Curve acceleration stutters

Has anyone notice when cutting circles in Lightburn that circles are cut in sections and the laser seems to have a slowdown in each section before continuing?

I made a simple test of cutting 5 circles inside each other of different sizes.

Cutting in both RDworks and Lightburn,

In Lightburn, the circle seems to cut the circle in 4 sections, where the laser would speed through one part, slows down and then speeds to the next.

When I do the same test in RDworks, the laser would run smoothly all the way around the circle.

I’ve changed my acceleration values, but makes no difference in either software.

Edit: I did some additional runs at difference speeds. It seems that when running at a higher speed of 400mm/s, both software seems to have the same issue.

If you’re running curves at really high speeds, you might need to decrease the curve tolerance value used to subdivide curves being sent to the laser. Try dropping this to 0.04 or 0.03:

That will produce shallower angles between the segments, so the motion planner won’t need to slow for the ‘corners’. This is only an issue at really high speeds.

Thanks Oz.

Is the curve tolerance the equivalent to setting the small circle speed limit?

No - it does not affect the speed of the job. It controls the smoothness of the output sent to the laser. Read here:

Hi Oz,

I just had a chance to try out the Curve tolerance, but it didn’t have much effect on the stuttering.

I did play around with my acceleration settings.
Lowering acceleration down to 25mm/s seems to make the lines run really smooth, but that would slow the machine down also when cutting straight lines.

However, in RDworks, if I setup the Small Circle Speed Limits, this works out, to slow the speed down for the curves, but doesn’t effect straight cuts.

So this brings up my questions, do we have any settings similar to small circle speed limits in Lightburn?

There isn’t at this time, no. Decreasing the acceleration that low would have the opposite effect - It’s likely just made the whole job go slower. Increasing it from what you have should make it able to take those small corners faster.

What speed are you running, and what size of circles are you cutting? So far you’ve spoken in generalities, but if you give me specifics it helps. I assume you actually have the small circle speed limit enabled on RDWorks?

The stuttering is just the motion planner slowing for the corner and speeding back up again. If your settings are reasonable it might sound funny, but shouldn’t hurt anything.

I wonder if increasing the curve tolerance would help - you might actually be hitting what’s called a look-ahead limit. If the motion planner in the controller is getting too many small segments, it might not be able to plan far enough ahead to know that it will be able to stop in time. This is common on open source GCode systems trying to run raster engraving jobs. A simple test to see if this is what’s happening would be to create a square, convert it to a path, and then use the node editor to add a lot of extra nodes to it, but leaving it as a straight line:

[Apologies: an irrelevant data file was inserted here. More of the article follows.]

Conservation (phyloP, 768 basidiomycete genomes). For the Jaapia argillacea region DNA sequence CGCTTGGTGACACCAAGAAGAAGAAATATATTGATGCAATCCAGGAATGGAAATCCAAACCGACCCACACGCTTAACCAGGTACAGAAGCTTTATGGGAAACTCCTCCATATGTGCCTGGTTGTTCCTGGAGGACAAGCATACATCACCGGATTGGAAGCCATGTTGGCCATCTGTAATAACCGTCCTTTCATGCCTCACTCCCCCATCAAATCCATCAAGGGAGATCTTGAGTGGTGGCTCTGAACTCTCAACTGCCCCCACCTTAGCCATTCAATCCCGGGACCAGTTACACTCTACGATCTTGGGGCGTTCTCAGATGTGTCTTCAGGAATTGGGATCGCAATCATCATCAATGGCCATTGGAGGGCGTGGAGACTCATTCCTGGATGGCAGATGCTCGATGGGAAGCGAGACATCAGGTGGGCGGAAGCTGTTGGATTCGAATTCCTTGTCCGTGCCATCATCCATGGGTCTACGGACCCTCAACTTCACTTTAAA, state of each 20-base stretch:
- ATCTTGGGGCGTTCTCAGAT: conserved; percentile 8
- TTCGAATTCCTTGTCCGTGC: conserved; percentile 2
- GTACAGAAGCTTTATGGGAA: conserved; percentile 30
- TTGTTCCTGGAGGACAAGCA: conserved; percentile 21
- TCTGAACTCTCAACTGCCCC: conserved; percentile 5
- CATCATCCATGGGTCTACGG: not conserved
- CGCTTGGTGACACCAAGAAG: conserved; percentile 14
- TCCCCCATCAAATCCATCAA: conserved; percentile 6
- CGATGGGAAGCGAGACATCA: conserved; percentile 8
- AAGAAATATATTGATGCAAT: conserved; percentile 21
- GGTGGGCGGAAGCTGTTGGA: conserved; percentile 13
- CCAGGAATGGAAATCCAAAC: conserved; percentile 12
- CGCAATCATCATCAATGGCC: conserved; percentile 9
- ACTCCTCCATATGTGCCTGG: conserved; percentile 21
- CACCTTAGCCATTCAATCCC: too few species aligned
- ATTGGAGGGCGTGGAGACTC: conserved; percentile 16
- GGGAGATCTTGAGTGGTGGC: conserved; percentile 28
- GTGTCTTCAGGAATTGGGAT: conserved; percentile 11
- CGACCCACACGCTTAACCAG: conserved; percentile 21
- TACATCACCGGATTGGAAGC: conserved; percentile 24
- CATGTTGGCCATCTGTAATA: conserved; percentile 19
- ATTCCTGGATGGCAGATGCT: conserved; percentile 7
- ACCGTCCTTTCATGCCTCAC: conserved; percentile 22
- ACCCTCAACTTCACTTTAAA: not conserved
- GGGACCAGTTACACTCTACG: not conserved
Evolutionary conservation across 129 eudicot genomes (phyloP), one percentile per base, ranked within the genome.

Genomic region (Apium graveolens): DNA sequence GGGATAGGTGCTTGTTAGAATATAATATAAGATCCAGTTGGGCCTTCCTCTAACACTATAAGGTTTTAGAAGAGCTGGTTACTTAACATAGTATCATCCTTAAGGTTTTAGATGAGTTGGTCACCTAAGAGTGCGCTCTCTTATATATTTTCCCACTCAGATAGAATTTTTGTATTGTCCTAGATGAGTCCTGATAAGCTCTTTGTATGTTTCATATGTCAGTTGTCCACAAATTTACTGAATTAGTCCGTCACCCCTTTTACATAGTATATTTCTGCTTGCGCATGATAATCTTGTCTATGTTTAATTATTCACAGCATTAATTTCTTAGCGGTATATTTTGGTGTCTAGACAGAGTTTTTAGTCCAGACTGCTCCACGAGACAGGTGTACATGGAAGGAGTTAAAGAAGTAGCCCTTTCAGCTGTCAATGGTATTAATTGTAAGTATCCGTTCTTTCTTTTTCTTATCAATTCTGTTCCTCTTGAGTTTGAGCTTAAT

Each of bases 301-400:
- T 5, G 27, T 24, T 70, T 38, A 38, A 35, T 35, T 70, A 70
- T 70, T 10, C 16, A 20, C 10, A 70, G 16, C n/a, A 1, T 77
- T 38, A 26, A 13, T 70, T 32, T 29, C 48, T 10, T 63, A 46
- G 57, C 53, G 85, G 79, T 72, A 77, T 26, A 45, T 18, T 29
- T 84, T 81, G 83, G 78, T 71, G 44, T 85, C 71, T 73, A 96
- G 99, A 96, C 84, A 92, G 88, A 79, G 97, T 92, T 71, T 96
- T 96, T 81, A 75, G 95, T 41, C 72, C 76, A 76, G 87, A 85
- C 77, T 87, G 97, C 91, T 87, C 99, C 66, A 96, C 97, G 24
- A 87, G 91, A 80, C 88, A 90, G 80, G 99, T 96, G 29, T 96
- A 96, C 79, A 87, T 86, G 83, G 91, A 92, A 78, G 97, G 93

You might need more than this, but it gets the idea across:

If that hits a speed limit, then it’s the lookahead buffer, not the corners, and increasing the curve tolerance would help.

I can likely add the corner speed limit, but I’ll have to figure out how it actually works and where the thresholds are.

I’m doing a 100mm circle at 400mm/sec speed.

In RDWorks, I’ve tested the small circle speed limit up to 100mm/sec and the circle still runs smooth. Haven’t had a chance to run at a faster speed yet.

I believe you hit the nail on the head with the motion control stopping at each end point and then changing direction. That would describe what I’m seeing in the circles at higher speed.

I have my engraving acceleration at 10,000(x)mm/sec, and so far haven’t had a lost step issues.
Right now, cutting acceleration is set at 2,000mm/sec, so next step would be to try a higher acceleration to see if I can achieve a higher cutting speed and report back.

I’ll also try to increase the Curve tolerance and see if there are any changes to how the controller reacts when it hits a corner.

Update: I ran a couple of tests.

1: Increasing curve tolerance (max in Lightburn) to 0.500mm
The resulting was the circle ran smoother, but the larger circles will still step through sections, and not run as smooth, whereas smaller circles did run smoother without stuttering.
2: Increased the acceleration setting to 7,000mm/sec.
This did not make any difference compared to the lower 2,000mm/sec acceleration.

So my question would be, how high can the curve tolerance be before it has an adverse effect on other settings?

Ultimately, I have a 12" circle that I cut on cardstock from time to time, but with the motion control “stuttering” I get a spot where the beam burns the edge of the sheet.

Engraving is just back & forth, so it’s less prone to resonance (unless you engrave something really narrow). If your system can handle that, you can likely go to 4000 or 5000 for the cutting accel, and maybe just limit the Y axis accel in the vendor settings if that axis needs to be a little lower.